- have his Prince remain in the same city district. In this case, the player takes a moon tile from the game board, and the action connected with the district is NOT triggered.
The City Districts
In 9 of the 15 districts an action can be triggered only once a day. These are the 5 districts for production (round or square symbol) and the 4 temples (octagonal symbol). On every night 1 (additional) bonus unit is placed there (1 temple stone in a temple, 1 unit of goods in a district for production).
When a Prince enters one of these 9 districts he gets all bonus units contained in that district. The rest of the day this district can still be entered, but there is no more production or sacrificing possible until the next day.
Five districts for production: Corn Terraces / Llama's Meadow / Coca Plantation / Potter's Quarter / Weaver's Quarter
When a Prince enters one of these 5 city districts, he receives the entire bonus located in the district. In addition, all Incas (wooden disks) of all players in this district can produce. While farmers will produce 3 corn each for free, the Incas of the other districts each produce either 1 llama, 1 coca, 1 pottery or 1 cloth (depending on their profession); however, they have to pay 1 corn to the bank.
Example: Blue enters the coca plantation with his Prince and takes the two coca units located there as a bonus. All Incas in the coca plantation can produce. Yellow pays 1 corn to the bank and takes 1 coca from the bank. Similarly, Blue pays 1 corn for 1 Coca, and Red pays 2 corn to produce 2 Coca.
The Incas cannot be forced to produce. When a player does not want or is not able to pay 1 corn, his Inca does not produce.
Remember: The Incas can only produce in a district where there is a bonus on the board. Otherwise, they have done their day's work already.
Four districts to sacrifice (4 Temples)
If a Prince enters any of the 4 temples, the player takes all the temple stones from the appropriate temple and moves his Scout 3 steps forward on the Incatrail for each temple stone taken. In addition, now there can be sacrifices performed in this temple.
The order of sacrifices is the seating order of the players, beginning with the player whose turn it is. Remember: There can only be sacrifices in a temple if there was at least one temple stone there.
Condor Temple, Puma Temple and the Temple of the Sun: Here llamas are sacrificed. These sacrifices are done by Priests and Virgins. If for example the Condor Temple is entered, all Priests of Condor of all players may sacrifice 1 llama each.
Each player can pay the bank 1 llama for each Condor Priest they own and thus moves his Scout forward on the Incatrail. The number of steps a Scout can take per sacrifice corresponds to the lowest visible number of its type on the game board.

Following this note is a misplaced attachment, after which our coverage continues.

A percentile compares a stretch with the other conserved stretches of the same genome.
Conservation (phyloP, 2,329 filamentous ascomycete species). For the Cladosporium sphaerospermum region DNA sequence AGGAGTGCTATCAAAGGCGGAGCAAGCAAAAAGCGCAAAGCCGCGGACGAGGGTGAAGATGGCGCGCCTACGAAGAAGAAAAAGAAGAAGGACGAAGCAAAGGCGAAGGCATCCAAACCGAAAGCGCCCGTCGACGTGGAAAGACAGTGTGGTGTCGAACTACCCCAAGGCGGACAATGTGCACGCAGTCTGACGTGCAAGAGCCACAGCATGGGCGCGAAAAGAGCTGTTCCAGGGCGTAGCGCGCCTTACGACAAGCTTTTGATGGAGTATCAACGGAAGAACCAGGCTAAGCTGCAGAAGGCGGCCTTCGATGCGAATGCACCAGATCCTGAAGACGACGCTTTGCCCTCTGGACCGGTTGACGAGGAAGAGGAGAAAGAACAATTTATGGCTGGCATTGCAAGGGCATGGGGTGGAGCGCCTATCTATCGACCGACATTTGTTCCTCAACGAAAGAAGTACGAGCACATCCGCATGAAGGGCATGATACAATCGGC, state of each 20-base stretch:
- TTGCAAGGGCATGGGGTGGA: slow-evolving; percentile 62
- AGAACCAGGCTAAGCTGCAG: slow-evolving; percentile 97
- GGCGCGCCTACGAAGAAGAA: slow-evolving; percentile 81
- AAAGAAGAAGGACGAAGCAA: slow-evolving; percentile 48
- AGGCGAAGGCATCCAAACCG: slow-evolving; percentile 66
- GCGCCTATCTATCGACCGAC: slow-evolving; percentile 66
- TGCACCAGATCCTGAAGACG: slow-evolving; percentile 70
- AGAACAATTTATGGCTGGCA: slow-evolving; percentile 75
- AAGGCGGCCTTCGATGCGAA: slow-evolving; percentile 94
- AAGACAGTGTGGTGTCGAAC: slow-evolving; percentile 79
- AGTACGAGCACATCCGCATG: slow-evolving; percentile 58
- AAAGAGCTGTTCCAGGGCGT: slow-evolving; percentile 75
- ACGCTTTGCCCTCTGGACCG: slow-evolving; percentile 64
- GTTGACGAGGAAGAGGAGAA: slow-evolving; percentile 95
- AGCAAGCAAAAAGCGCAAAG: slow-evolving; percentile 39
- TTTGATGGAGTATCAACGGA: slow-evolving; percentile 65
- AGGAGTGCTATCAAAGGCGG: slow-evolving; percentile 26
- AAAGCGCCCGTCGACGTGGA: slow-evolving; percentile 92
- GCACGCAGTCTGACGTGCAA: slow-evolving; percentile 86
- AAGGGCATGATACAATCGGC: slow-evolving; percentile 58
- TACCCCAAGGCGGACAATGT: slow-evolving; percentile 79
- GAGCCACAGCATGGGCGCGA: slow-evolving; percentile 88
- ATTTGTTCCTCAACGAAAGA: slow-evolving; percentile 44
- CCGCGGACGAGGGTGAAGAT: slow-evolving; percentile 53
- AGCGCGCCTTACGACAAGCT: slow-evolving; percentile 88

In a situation as depicted to the right, a sacrifice of a Priest of Condor results in 4 steps forward on the Incatrail.
If the Puma Temple is entered, each Priest of Puma could sacrifice 1 llama for 6 steps, and at the Temple of the Sun each Virgin pays 1 llama for 5 steps forward on the Incatrail. Thus, as players acquire more Priests and Virgins, sacrifices will produce fewer steps on the Incatrail.
Main Temple: Here all players may sacrifice goods directly. Whether or not they already possess Priests and / or Virgins is unimportant. The sacrificed goods (3 corn count as 1 good) must all be different, so that a maximum of 5 goods can be sacrificed.
For each sacrificed good a player's Scout on the Incatrail advances 2 steps forward. If, for example, a player sacrifices 1 cloth, 1 llama and 3 corn, this totals 3 units. His Scout would therefore advance 6 steps forward on the Incatrail.
The Priests, Virgins and llamas of the players are shown in the following overview:
The lowest visible number on the game board for virgins is 7 (3 Virgins have been acquired by the players).
Blue enters the Temple of the Sun. As this temple has two temple stones, Blue immediately advances 6 steps on the Incatrail. Now all Virgins may sacrifice. Blue owns no Virgins and so may not sacrifice at this time.
Yellow sacrifices a llama and advances 7 steps on the Incatrail. Red has two Virgins but only one Llama, so he can advance no more than 7 steps. If Red had owned more llamas, he could have sacrificed two llamas and would have advanced a total of 14 steps.
Two districts to set up Incas: Watchman's Hut / Royal Palace
Here, the player can set up new Incas in the production districts. For each new Inca the player has to pay two specific goods to the bank and then places a round wooden disk from his supply onto the game board.
Which goods he has to pay is shown on the opposite chart, which is also part of each player aid.
Farmers and Shepherds are only set up in the Watchman's Hut, and Coca Planters, Potters and Weavers only in the Royal Palace.
On each turn only 1 Inca per district can be set up. Without Incas in his supply a player can not set up more Incas. Otherwise, the total number of Incas present in a district at any time is not restricted.
Example: The red Prince enters the Royal Palace. Red pays to the bank 1 pottery and 1 cloth for a Coca Planter and 1 coca and 1 pottery for a Weaver. Then he places one Inca in the Coca Plantation and one in the Weaver's Quarter. In addition, had he been able to pay for it, he could have set up a Potter in the same turn.
In the Royal Palace, each of the other two respective goods are needed.
In the Watchman's Hut the other goods (corn or Llama) are needed. In addition a Shepherd needs coca (to kill time) and a Farmer needs pottery (to store his food).